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A Muslim Clears a Path through Prayers

Friday Prayers in a neighborhood of Cairo (not from this story)

Friday in Egypt is the day for Muslim prayers, which throughout Islamic history have been a communal event. Around midday the faithful flock to the neighborhood mosque, listen to a sermon, and perform their prayers.

Over the last few decades in Egypt this communal event has spilled out into the street, as Muslims unfurl their prayer rugs and close off the area to traffic for about an hour. In one explanation, this is due to the increasing number of Muslim participants. In another, this is due to the desire of many to assert their religious identity on the fabric of society. In a third, it is the preferred practice to pray in the open air, according to Sunni traditions. But it is a well established pattern and causes little social disruption.

That is, unless in you are driving during the hour when the time of prayer is approaching.

Sherry Ramzy lives in the Cairo isle of Manial enveloped within the Nile River. Out and about on Friday she was passing by the local mosque, as the street was beginning to fill with worshippers.

Hesitant to brave the crowd but already committed in her path, Sherry followed the lead of the taxi driver in front of her, who moved through carefully, but successfully.

As she trailed him, however, the taxi driver stopped to get out and pray, and a donkey cart with vegetables for sale crossed the road and set up shop, blocking the remaining small opening through the mass of people. Before too long, Sherry was surrounded. Meanwhile, the lady with the donkey cart began shouting, “She saw the prayers were beginning, she should have stopped!”

A sense of panic began to settle in. Muslim-Christian relations in Egypt are generally calm, but as the religious identity of both communities has increased, tensions have sometimes developed. Sherry is one who believes prevailing Christian and Muslim attitudes toward each other is too negative. Nevertheless, as a Christian out of place, possibly disturbing a holy Muslim moment, she began to fear. At the very least she faced sitting locked in her car for the next hour. At the worst, she could become a spark that aroused Muslim anger. Helplessness has a way of letting the imagination run wild.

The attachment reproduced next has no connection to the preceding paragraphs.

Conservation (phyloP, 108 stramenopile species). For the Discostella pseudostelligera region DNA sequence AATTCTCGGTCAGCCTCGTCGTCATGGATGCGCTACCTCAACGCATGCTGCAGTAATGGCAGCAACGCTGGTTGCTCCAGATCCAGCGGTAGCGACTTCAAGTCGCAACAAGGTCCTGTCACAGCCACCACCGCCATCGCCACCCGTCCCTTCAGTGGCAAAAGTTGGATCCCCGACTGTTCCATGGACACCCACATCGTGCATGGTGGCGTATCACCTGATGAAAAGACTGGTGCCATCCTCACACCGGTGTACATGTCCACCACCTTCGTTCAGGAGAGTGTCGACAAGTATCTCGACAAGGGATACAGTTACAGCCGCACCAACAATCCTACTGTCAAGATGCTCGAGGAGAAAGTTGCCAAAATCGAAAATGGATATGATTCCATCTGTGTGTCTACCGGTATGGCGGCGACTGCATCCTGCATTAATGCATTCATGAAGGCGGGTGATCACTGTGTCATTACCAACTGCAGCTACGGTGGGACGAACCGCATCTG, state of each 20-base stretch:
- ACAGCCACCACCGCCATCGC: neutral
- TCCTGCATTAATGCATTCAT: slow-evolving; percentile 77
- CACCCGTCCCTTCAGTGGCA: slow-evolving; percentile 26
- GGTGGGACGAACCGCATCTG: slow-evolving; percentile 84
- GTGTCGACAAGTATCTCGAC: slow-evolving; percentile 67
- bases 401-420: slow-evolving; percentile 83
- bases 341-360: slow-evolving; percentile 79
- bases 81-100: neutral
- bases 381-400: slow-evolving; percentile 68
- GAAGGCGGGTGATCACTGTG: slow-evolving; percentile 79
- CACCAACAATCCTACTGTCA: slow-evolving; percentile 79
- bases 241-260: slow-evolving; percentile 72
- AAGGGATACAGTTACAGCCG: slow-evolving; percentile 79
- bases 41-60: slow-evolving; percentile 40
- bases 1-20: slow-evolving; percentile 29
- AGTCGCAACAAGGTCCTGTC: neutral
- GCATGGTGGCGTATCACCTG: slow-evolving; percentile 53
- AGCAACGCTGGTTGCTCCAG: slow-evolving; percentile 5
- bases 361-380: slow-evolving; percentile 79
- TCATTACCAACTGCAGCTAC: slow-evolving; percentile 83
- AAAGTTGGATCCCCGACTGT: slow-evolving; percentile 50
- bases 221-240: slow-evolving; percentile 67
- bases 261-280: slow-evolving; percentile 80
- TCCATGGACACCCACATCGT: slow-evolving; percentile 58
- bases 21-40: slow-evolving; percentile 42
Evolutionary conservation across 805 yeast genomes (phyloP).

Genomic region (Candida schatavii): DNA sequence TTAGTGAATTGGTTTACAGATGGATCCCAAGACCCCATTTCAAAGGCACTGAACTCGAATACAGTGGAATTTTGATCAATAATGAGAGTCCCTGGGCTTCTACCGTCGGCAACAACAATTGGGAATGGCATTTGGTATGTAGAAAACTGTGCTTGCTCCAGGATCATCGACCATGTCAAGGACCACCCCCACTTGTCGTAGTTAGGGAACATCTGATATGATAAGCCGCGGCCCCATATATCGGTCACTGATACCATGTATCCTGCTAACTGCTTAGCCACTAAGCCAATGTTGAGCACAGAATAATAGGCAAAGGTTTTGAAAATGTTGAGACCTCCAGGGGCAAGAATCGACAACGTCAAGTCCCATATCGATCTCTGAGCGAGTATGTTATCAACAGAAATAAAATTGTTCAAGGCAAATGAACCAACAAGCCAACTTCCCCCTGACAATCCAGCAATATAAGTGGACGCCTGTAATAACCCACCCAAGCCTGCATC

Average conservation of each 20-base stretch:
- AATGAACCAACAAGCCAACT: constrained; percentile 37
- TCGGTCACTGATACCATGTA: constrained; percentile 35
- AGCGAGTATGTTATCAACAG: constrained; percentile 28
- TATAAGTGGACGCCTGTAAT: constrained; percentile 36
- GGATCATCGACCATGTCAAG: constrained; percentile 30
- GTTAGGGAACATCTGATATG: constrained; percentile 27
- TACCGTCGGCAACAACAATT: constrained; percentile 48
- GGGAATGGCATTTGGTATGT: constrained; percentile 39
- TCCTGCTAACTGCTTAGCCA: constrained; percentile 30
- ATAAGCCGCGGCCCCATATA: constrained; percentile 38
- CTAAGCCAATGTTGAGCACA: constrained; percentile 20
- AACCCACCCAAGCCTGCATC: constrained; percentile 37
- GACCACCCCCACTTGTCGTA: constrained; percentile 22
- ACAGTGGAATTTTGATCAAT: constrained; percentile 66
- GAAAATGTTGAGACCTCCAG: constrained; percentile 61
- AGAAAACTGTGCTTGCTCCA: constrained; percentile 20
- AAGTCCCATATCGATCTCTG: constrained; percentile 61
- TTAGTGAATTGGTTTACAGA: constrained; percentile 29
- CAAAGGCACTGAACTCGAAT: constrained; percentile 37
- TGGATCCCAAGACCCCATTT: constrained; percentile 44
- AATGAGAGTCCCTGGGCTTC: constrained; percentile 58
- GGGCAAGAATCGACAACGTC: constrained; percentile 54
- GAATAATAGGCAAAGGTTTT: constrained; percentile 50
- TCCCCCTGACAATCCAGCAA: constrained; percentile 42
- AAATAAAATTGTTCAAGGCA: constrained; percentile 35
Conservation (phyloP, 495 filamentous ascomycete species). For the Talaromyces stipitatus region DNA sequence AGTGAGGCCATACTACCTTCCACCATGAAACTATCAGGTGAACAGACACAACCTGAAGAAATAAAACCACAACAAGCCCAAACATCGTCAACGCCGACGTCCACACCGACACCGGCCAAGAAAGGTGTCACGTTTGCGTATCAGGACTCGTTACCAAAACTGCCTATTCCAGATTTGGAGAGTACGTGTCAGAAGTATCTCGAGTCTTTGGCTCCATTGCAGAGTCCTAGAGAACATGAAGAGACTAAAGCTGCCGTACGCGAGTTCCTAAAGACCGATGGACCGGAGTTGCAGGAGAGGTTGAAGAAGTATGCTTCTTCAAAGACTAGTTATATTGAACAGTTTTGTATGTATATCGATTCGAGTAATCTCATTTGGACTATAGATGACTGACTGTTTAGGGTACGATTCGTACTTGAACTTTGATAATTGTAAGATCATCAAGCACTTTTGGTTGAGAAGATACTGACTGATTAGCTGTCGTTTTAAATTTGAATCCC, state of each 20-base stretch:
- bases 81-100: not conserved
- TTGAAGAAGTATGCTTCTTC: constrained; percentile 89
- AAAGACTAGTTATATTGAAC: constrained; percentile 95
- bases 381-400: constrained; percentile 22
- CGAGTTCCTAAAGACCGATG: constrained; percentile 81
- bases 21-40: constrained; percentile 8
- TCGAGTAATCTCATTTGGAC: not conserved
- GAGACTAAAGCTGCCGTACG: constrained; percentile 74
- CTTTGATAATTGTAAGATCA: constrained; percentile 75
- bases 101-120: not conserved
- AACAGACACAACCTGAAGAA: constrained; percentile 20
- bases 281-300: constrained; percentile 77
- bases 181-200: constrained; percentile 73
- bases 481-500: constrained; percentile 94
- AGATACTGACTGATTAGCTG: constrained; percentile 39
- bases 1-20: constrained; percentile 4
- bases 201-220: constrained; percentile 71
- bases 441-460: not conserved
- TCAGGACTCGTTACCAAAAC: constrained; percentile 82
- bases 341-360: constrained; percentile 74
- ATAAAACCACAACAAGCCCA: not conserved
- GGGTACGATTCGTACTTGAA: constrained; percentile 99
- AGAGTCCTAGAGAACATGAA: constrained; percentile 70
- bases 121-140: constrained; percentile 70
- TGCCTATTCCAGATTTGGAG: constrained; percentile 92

Helplessness also increases the joy of rescue. Before too long the taxi driver took notice of her plight, and asked the owner of the donkey cart to move. This opened a path just wide enough for Sherry to drive through, enabling her to continue on her way. She took notice that her salvation came from one with a long beard and white robe, and wondered if he was not only a Muslim, but a Salafi.

Salafi Muslims follow a conservative interpretation of Islam, calling for the imitation of the life and practice of the Prophet Muhammad and his companions, generally rejecting modernity as inimical to Islam. They have become feared as a social force which could sideline democracy through democratic means. They have also aroused the worry of Christians, as a number of pejorative comments and physical attacks have issued from their community.

Sherry, however, wishes to see that such generalizations are not applied to the whole community. She wrote a description of her experience and posted it on her Facebook page. She desires to see good relationships formed between the Christians and Salafis of Egypt. These may have opposite goals for society, but one must not reject the other out of hand.

Sherry had an open mind and heart to Muslims before her incident, but note the power of kindness while in need. The Muslim in question did nothing more than ask a donkey cart be moved a few feet. But to do so, he needed also to inconvenience those preparing for prayer around it. It was a small matter, but required a fair number of people to adjust in favor of a displaced Christian.

The repercussions of this kindness, however, multiply. Sherry has over two hundred friends on her Facebook page; add to this those who read this article. The taxi driver could easily have ignored her; instead, a positive testimony reaches hundreds of people.

This testimony does not invalidate the true accounts of Salafi provocation, heard by thousands. Unfortunately, bad news travels far faster than good. Yet it seeks to show the humanity, goodness, and, as Sherry emphasizes, the Arabness of individuals within the movement. It may well be this testimony represents the majority.

May we be mindful of the unknown consequences – both positive and negative – that our seemingly minor actions set in motion. Furthermore, may we purpose to exhibit such kindness, especially to those considered as against us. Egypt needs repair; it needs relationships built and reestablished. Such actions have the ability to warm hearts and change opinions.

As Sherry received, may we all so give. The world is no less needy.

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